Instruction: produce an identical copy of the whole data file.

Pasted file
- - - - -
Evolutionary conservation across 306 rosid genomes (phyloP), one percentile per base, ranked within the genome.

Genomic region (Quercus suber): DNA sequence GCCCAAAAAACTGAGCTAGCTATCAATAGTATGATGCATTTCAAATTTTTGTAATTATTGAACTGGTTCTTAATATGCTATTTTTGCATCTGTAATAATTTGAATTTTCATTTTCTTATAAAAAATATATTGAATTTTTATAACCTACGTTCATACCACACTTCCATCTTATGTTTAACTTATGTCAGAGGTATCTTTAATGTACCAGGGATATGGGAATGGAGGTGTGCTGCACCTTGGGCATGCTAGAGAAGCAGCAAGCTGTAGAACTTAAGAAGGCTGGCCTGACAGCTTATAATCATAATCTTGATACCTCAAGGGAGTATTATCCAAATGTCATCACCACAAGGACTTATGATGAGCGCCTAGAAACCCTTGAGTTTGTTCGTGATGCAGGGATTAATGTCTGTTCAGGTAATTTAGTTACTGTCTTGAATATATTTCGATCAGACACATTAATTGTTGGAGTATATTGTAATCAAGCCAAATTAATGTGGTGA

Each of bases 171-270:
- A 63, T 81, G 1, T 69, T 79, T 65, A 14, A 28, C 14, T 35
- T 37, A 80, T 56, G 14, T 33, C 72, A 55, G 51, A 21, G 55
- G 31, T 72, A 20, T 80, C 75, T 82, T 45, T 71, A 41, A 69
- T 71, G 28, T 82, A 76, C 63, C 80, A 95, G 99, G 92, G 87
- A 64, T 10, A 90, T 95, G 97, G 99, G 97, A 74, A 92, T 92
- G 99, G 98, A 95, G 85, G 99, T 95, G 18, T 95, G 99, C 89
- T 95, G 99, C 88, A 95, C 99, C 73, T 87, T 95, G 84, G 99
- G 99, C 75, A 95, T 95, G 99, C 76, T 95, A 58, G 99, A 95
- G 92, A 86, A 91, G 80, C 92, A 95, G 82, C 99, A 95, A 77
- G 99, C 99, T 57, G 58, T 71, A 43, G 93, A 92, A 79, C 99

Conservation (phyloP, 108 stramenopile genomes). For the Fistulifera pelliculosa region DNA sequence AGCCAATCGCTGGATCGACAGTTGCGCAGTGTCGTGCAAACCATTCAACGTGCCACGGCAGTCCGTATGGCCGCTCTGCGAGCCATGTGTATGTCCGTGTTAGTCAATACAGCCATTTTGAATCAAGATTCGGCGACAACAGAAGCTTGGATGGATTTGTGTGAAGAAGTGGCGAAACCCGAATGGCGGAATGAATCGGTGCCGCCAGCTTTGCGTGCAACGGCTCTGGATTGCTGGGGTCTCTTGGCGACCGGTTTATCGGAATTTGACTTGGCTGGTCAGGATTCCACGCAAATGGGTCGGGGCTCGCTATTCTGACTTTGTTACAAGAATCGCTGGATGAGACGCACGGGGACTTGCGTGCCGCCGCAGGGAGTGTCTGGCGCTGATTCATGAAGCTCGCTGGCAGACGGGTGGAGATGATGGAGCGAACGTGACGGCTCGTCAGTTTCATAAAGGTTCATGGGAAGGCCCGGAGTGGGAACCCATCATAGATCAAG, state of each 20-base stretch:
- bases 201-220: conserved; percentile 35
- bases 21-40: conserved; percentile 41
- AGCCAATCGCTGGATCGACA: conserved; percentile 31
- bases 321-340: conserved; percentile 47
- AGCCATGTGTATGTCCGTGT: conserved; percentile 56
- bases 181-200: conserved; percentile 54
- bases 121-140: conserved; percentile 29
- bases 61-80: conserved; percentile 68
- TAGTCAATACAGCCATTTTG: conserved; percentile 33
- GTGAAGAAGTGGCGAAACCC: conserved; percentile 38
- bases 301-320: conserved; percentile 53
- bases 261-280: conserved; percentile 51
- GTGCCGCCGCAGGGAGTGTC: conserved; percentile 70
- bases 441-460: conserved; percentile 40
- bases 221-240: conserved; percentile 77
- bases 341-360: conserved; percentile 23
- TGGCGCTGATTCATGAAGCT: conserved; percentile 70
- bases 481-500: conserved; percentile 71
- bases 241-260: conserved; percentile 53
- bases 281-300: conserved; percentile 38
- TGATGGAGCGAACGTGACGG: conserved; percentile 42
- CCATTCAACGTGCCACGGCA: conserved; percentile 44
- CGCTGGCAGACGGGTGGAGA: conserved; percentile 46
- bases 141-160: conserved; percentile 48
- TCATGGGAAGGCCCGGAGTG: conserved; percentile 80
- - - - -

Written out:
Evolutionary conservation across 306 rosid genomes (phyloP), one percentile per base, ranked within the genome.

Genomic region (Quercus suber): DNA sequence GCCCAAAAAACTGAGCTAGCTATCAATAGTATGATGCATTTCAAATTTTTGTAATTATTGAACTGGTTCTTAATATGCTATTTTTGCATCTGTAATAATTTGAATTTTCATTTTCTTATAAAAAATATATTGAATTTTTATAACCTACGTTCATACCACACTTCCATCTTATGTTTAACTTATGTCAGAGGTATCTTTAATGTACCAGGGATATGGGAATGGAGGTGTGCTGCACCTTGGGCATGCTAGAGAAGCAGCAAGCTGTAGAACTTAAGAAGGCTGGCCTGACAGCTTATAATCATAATCTTGATACCTCAAGGGAGTATTATCCAAATGTCATCACCACAAGGACTTATGATGAGCGCCTAGAAACCCTTGAGTTTGTTCGTGATGCAGGGATTAATGTCTGTTCAGGTAATTTAGTTACTGTCTTGAATATATTTCGATCAGACACATTAATTGTTGGAGTATATTGTAATCAAGCCAAATTAATGTGGTGA

Each of bases 171-270:
- A 63, T 81, G 1, T 69, T 79, T 65, A 14, A 28, C 14, T 35
- T 37, A 80, T 56, G 14, T 33, C 72, A 55, G 51, A 21, G 55
- G 31, T 72, A 20, T 80, C 75, T 82, T 45, T 71, A 41, A 69
- T 71, G 28, T 82, A 76, C 63, C 80, A 95, G 99, G 92, G 87
- A 64, T 10, A 90, T 95, G 97, G 99, G 97, A 74, A 92, T 92
- G 99, G 98, A 95, G 85, G 99, T 95, G 18, T 95, G 99, C 89
- T 95, G 99, C 88, A 95, C 99, C 73, T 87, T 95, G 84, G 99
- G 99, C 75, A 95, T 95, G 99, C 76, T 95, A 58, G 99, A 95
- G 92, A 86, A 91, G 80, C 92, A 95, G 82, C 99, A 95, A 77
- G 99, C 99, T 57, G 58, T 71, A 43, G 93, A 92, A 79, C 99

Conservation (phyloP, 108 stramenopile genomes). For the Fistulifera pelliculosa region DNA sequence AGCCAATCGCTGGATCGACAGTTGCGCAGTGTCGTGCAAACCATTCAACGTGCCACGGCAGTCCGTATGGCCGCTCTGCGAGCCATGTGTATGTCCGTGTTAGTCAATACAGCCATTTTGAATCAAGATTCGGCGACAACAGAAGCTTGGATGGATTTGTGTGAAGAAGTGGCGAAACCCGAATGGCGGAATGAATCGGTGCCGCCAGCTTTGCGTGCAACGGCTCTGGATTGCTGGGGTCTCTTGGCGACCGGTTTATCGGAATTTGACTTGGCTGGTCAGGATTCCACGCAAATGGGTCGGGGCTCGCTATTCTGACTTTGTTACAAGAATCGCTGGATGAGACGCACGGGGACTTGCGTGCCGCCGCAGGGAGTGTCTGGCGCTGATTCATGAAGCTCGCTGGCAGACGGGTGGAGATGATGGAGCGAACGTGACGGCTCGTCAGTTTCATAAAGGTTCATGGGAAGGCCCGGAGTGGGAACCCATCATAGATCAAG, state of each 20-base stretch:
- bases 201-220: conserved; percentile 35
- bases 21-40: conserved; percentile 41
- AGCCAATCGCTGGATCGACA: conserved; percentile 31
- bases 321-340: conserved; percentile 47
- AGCCATGTGTATGTCCGTGT: conserved; percentile 56
- bases 181-200: conserved; percentile 54
- bases 121-140: conserved; percentile 29
- bases 61-80: conserved; percentile 68
- TAGTCAATACAGCCATTTTG: conserved; percentile 33
- GTGAAGAAGTGGCGAAACCC: conserved; percentile 38
- bases 301-320: conserved; percentile 53
- bases 261-280: conserved; percentile 51
- GTGCCGCCGCAGGGAGTGTC: conserved; percentile 70
- bases 441-460: conserved; percentile 40
- bases 221-240: conserved; percentile 77
- bases 341-360: conserved; percentile 23
- TGGCGCTGATTCATGAAGCT: conserved; percentile 70
- bases 481-500: conserved; percentile 71
- bases 241-260: conserved; percentile 53
- bases 281-300: conserved; percentile 38
- TGATGGAGCGAACGTGACGG: conserved; percentile 42
- CCATTCAACGTGCCACGGCA: conserved; percentile 44
- CGCTGGCAGACGGGTGGAGA: conserved; percentile 46
- bases 141-160: conserved; percentile 48
- TCATGGGAAGGCCCGGAGTG: conserved; percentile 80